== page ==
An Inauspicious Beginning

Fremont Canby was never happier than when he was dissecting frogs. He had always liked to take things apart and find out how they worked. He pushed his heavy glasses back on his face. For a moment he thought of Jezebel Julian. She was a pert young cheerleader, the most popular girl in school.

Not for nothing was she named for the Biblical temptress. But she was going out with Clem Flynn, the leader of the football team, who had kicked sand in Fremont's face on the beach the other day. But he'd show them, he thought, setting down his scalpel. He just wasn't sure how.

Maybe with his latest project...he turned to the framework of tubes and wires, joined together with a framework of Tinkertoys. Ever since he was young he had loved to read the works of Einstein, but lately it had all seemed to silly to him. There were things Einstein had failed to take into account. With this apparatus, he'd be able to show them all. He was planning on entering it into the County Science Fair next month. Boy, would Clem eat his words then!

It was balanced somewhat precariously on an old drop-leaf table his mother had gotten tired of years ago. And one of those leaves chose that moment to give way and fold down like a beagle's ear.

Fremont looked in horror as the bizarre structure teetered and looked to be on the brink of collapse. "No!" he yelled as he rushed to save it. As he did so, his fingers accidentally brushed a switch, the switch he hadn't yet been bold enough to turn on...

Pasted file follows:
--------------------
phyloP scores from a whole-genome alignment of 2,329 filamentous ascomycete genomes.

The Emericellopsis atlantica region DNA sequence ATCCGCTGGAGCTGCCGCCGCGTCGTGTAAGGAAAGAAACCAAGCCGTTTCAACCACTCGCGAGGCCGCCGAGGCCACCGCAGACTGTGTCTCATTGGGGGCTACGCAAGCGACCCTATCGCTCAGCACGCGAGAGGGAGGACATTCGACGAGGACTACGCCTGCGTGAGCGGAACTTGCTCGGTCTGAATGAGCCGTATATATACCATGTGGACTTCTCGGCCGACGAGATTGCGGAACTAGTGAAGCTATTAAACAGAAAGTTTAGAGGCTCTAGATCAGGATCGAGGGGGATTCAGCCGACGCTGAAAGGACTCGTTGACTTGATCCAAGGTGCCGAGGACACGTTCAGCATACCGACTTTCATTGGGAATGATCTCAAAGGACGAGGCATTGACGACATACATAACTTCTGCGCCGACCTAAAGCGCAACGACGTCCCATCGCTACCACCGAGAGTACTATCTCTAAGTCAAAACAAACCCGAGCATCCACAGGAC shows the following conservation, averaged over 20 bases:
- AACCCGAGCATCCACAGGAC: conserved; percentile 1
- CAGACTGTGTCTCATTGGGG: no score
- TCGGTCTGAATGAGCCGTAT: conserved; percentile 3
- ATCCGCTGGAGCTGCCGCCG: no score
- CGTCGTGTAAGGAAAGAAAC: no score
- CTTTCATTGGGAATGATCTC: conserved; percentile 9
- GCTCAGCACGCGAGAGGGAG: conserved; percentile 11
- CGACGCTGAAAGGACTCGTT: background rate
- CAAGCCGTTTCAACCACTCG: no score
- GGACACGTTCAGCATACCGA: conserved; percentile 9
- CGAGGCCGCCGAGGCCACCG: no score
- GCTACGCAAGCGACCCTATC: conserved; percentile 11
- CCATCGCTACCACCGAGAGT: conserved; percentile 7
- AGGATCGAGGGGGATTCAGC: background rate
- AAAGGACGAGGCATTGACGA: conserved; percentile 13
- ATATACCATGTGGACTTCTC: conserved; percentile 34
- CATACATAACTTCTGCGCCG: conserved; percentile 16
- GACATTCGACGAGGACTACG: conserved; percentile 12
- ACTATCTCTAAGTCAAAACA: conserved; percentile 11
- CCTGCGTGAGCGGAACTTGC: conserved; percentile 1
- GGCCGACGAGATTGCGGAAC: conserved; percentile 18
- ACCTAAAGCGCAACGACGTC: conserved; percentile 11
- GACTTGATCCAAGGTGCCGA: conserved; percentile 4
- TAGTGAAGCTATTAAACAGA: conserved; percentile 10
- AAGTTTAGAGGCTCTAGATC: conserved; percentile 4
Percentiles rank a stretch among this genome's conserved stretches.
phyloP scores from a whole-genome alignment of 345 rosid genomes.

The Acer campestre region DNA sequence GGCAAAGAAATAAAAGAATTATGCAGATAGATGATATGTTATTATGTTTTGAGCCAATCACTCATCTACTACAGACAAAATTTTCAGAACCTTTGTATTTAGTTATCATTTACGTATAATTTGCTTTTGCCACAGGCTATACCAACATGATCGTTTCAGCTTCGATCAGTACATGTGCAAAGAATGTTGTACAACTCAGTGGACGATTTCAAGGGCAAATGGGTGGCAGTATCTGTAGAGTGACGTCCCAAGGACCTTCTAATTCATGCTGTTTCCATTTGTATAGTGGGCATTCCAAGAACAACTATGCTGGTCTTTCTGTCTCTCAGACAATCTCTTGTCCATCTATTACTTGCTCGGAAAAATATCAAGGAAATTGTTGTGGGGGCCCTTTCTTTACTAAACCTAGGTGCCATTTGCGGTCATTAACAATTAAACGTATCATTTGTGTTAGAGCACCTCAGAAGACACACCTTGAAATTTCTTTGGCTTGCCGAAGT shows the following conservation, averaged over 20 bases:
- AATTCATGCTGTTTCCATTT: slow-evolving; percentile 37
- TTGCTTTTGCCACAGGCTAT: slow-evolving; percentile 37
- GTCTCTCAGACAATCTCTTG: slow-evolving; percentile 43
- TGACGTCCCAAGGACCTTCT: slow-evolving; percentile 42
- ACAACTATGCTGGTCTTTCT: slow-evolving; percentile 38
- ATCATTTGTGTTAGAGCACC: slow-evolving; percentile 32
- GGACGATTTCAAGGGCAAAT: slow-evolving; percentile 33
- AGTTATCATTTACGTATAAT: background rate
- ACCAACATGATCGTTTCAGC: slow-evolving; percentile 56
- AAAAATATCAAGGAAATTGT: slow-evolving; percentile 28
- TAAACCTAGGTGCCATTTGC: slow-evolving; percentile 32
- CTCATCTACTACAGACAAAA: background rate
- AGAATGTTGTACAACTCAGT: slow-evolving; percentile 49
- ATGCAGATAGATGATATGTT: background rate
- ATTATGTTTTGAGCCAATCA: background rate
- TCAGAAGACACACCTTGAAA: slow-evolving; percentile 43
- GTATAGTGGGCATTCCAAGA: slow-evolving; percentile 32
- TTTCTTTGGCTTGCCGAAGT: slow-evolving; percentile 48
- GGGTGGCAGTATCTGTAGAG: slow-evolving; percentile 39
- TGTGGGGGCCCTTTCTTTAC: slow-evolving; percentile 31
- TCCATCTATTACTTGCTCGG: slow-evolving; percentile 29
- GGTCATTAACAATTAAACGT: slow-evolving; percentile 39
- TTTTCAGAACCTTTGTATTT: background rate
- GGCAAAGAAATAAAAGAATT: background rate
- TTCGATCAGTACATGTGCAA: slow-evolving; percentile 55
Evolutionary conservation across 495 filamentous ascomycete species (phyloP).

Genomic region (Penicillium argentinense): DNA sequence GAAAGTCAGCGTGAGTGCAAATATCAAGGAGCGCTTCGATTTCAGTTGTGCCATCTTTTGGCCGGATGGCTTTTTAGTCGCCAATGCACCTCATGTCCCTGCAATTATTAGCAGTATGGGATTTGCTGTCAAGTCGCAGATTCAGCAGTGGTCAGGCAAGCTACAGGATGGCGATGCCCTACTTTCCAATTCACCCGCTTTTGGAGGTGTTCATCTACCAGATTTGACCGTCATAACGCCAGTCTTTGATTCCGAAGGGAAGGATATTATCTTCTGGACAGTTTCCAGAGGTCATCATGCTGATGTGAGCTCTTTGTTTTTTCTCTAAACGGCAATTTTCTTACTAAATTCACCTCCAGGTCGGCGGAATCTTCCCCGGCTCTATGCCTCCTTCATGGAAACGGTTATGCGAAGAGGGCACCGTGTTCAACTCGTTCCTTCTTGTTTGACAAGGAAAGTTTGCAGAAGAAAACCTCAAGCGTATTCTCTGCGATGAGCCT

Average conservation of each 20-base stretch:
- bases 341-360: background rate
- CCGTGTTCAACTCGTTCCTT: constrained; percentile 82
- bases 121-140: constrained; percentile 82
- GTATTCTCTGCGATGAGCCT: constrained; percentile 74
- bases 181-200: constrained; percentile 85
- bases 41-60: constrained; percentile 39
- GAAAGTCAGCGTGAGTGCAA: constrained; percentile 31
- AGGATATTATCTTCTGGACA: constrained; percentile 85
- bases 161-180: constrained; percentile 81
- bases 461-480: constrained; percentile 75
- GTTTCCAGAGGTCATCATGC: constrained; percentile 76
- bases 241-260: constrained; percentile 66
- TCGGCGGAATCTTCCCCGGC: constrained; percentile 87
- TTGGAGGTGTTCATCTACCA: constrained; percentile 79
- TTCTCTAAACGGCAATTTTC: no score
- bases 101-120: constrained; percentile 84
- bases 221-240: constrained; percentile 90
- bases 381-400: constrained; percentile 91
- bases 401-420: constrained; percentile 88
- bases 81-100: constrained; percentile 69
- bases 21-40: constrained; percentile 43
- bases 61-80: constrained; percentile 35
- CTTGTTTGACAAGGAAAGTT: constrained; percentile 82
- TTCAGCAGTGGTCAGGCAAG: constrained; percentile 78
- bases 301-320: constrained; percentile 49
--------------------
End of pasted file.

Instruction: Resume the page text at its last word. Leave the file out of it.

The room twisted and spun around him, stretching and folding like a funhouse mirror. Fremont clutched wildly for his glasses, but his arms wouldn't move--it was like a lead weight was holding them down. Or perhaps osmium, which had an even higher specific gravity, he thought. Soon his basement room had been replaced by a kaleidoscopic landscape of dark and fire. He could feel his bladder and bowels loosening, and then he felt nothing for what seemed like an infinity(but was, he reckoned later, about fourteen minutes).

When he came to himself again, it was still dark. Then he opened his eyes and saw a flickering flame across the room. A fire? What would Mom think? He sat up, and instantly noticed that his body felt...different.

There was a big shiny disc hanging on the wall next to him. He stood up and looked at his reflection. Wow! He had more muscles than Clem Flynn, for sure! And he could see without needing glasses! His machine must have worked after all!

Memories came flooding in--memories that were not his own, but that, he surmised, came along with this body and its brain. For a moment he pondered the impossibility of his memories being instantaneously inserted into another's brain, and wondered if the holographic theory of memory could really account for it. But then he turned to the memories themselves.

He was a barbarian warrior prince named Hatsadong. Right now, he was on the eve of leading his troops into a land called Yuropa, an army five million strong who worshipped him fanatically. And he was a military genius, as well as an expert swordsman, archer, wrestler, and healer.

"Wow, neat," Fremont/Hatsadong said. He noticed that he spoke in a language that was not English, but that he understood anyway. He hoped that this meant he would also be as good a tactician as Hatsadong.

But first things first. He could hear frogs croaking outside his tent.

[Based on the words:

Frog Drop-Leaf Einstein Funhouse

]

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The Den of Ubiquity/ Aaron V. Humphrey / alfvaen@gmail.com